Munchkin Bengal cats need high-quality nutrition to support their energy needs. Because of their dwarf stature, it’s important to maintain a healthy weight. Excess weight can put extra pressure on the back and joints. A quality commercial cat food will have all the necessary nutrients your cat needs, including animal-based protein and fat and essential amino acids like taurine. You can choose between dry food or semi-moist food or combine the two to your cat’s liking.

Exercise 🐈

Munchkin Bengal cats are high-energy and need plenty of play and exercise to stave off boredom. They do well with other pets and children, and interactive cat toys can give them enrichment when they’re on their own.

Training 🧶

Bengal cats are intelligent and need plenty of attention and stimulation, which is likely the case with the Munchkin Bengal cat. They can be trained with basic commands and some tricks, like fetch, with patience and discipline. Like other cats, it’s important to use only positive and negative reinforcement (never punishment!) when training your cat.

Grooming ✂️

Munchkin Bengal cats are relatively low maintenance in their grooming needs, just like their parent breeds. They just need to be brushed a few times a week to loosen shed hair and reduce the chance of hairballs. Overall, the Bengal is a low-shedding cat, and it’s likely that the Munchkin will also be low-shedding.

Along with brushing, you will need to brush your cat’s teeth and trim its nails regularly. With early training, your cat can be trained to tolerate both grooming tasks well, or you can use a groomer. Cat scratching posts or pads can help your cat keep its own nails short and tidy as well.

Health and Conditions 🏥

Like dwarf dogs, Munchkin Bengal cats are more prone to lordosis, an inward curve of the lumbar spine (swayback), which may affect the cat’s ability to move comfortably. They may also have pectus excavatum, which is when they suffer from a deformity in the center of their chest at birth.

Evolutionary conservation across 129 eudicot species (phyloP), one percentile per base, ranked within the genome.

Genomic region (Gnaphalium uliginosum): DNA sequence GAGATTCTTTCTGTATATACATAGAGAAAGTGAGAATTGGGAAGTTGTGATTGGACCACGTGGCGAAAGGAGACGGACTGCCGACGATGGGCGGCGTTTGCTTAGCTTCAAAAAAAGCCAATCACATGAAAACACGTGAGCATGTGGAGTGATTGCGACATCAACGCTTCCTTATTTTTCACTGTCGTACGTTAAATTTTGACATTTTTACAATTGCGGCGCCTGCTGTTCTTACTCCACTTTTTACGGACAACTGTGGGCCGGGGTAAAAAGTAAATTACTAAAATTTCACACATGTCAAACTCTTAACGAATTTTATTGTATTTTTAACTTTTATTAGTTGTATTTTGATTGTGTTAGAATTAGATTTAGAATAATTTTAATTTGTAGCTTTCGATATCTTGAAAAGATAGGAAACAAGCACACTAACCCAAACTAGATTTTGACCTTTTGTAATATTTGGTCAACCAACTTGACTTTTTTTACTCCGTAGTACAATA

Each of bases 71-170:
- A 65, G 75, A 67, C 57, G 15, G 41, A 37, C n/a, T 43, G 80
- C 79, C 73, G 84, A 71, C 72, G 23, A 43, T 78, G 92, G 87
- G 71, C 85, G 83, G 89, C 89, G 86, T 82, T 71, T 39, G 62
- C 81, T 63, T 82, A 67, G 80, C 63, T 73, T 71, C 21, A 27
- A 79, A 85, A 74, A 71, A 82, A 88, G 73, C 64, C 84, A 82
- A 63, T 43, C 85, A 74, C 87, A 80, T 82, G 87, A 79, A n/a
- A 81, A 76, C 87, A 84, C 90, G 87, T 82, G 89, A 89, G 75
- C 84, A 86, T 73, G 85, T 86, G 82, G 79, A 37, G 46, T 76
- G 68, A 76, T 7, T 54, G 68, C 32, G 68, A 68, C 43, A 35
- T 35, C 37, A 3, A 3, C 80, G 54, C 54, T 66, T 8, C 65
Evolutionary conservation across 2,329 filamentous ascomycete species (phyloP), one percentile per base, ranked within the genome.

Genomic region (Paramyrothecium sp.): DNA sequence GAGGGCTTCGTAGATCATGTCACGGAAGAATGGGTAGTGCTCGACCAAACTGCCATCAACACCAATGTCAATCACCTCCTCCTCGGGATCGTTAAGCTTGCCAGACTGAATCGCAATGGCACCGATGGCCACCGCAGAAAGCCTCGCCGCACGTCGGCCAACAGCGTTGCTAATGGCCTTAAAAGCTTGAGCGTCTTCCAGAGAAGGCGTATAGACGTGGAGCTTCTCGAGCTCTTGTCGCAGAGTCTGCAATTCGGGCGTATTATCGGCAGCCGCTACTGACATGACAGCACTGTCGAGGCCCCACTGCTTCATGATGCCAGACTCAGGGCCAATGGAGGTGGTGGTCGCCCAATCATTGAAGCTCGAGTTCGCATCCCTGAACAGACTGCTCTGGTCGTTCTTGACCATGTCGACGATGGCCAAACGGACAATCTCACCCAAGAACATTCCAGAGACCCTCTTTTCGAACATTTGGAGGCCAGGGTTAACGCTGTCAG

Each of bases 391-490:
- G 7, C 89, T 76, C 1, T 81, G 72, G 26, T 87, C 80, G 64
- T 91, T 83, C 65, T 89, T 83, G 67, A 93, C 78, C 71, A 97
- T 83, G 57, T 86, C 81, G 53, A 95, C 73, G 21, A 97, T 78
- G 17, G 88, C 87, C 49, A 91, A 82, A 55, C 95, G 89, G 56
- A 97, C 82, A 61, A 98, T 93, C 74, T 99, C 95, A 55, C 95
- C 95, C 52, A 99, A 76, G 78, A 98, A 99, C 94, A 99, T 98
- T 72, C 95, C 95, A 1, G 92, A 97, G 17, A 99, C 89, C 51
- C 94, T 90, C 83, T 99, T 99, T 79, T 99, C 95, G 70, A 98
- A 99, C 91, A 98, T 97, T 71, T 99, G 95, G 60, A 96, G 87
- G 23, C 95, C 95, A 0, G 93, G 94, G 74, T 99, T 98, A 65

Munchkin Bengal cats may have genetic health conditions that are common in the parent breeds, such as hypertrophic cardiomyopathy, a disease of the heart muscle itself, and progressive retinal atrophy, a condition in which the eyes deteriorate and lead to blindness.

Minor Conditions
  • Fleas, ticks, and parasites
  • Asthma
Serious Conditions
  • Lordosis
  • Pectus excavatum
  • Hypertrophic cardiomyopathy
  • Progressive retinal atrophy
  • Feline lower urinary tract disease
  • Cancers

Male vs Female

Male and female Munchkin Bengal cats are similar in size and personality, so choosing between them comes down to your personal preference. Spaying female cats may be a little more expensive, but that’s a one-time cost. Whichever sex you choose, your cat should be fixed to avoid behavioral and reproductive problems in the future. For example, intact male cats may develop behavioral problems like aggression and roaming, and female cats are prone to excessive vocalization during heat cycles. Both sexes are susceptible to reproductive infections and cancers when they’re intact as well, which can be prevented with spaying or neutering at an appropriate age.

Final Thoughts

Munchkin Bengal cats are charming, small versions of the popular Bengal cat breed. Their dwarf stature is caused by a genetic mutation, giving them a look like a Dachshund or Corgi. These cats are lovable companions and get along with children, dogs, and other cats, and they love spending time with their human companions. If you’re planning to bring a Munchkin Bengal cat home, remember that these cats don’t like to be left alone and have high activity levels, so be prepared to spend a lot of time playing and interacting with your pint-sized tiger!

Featured Image Credit: Sviatoslav_Shevchenko, Shutterstock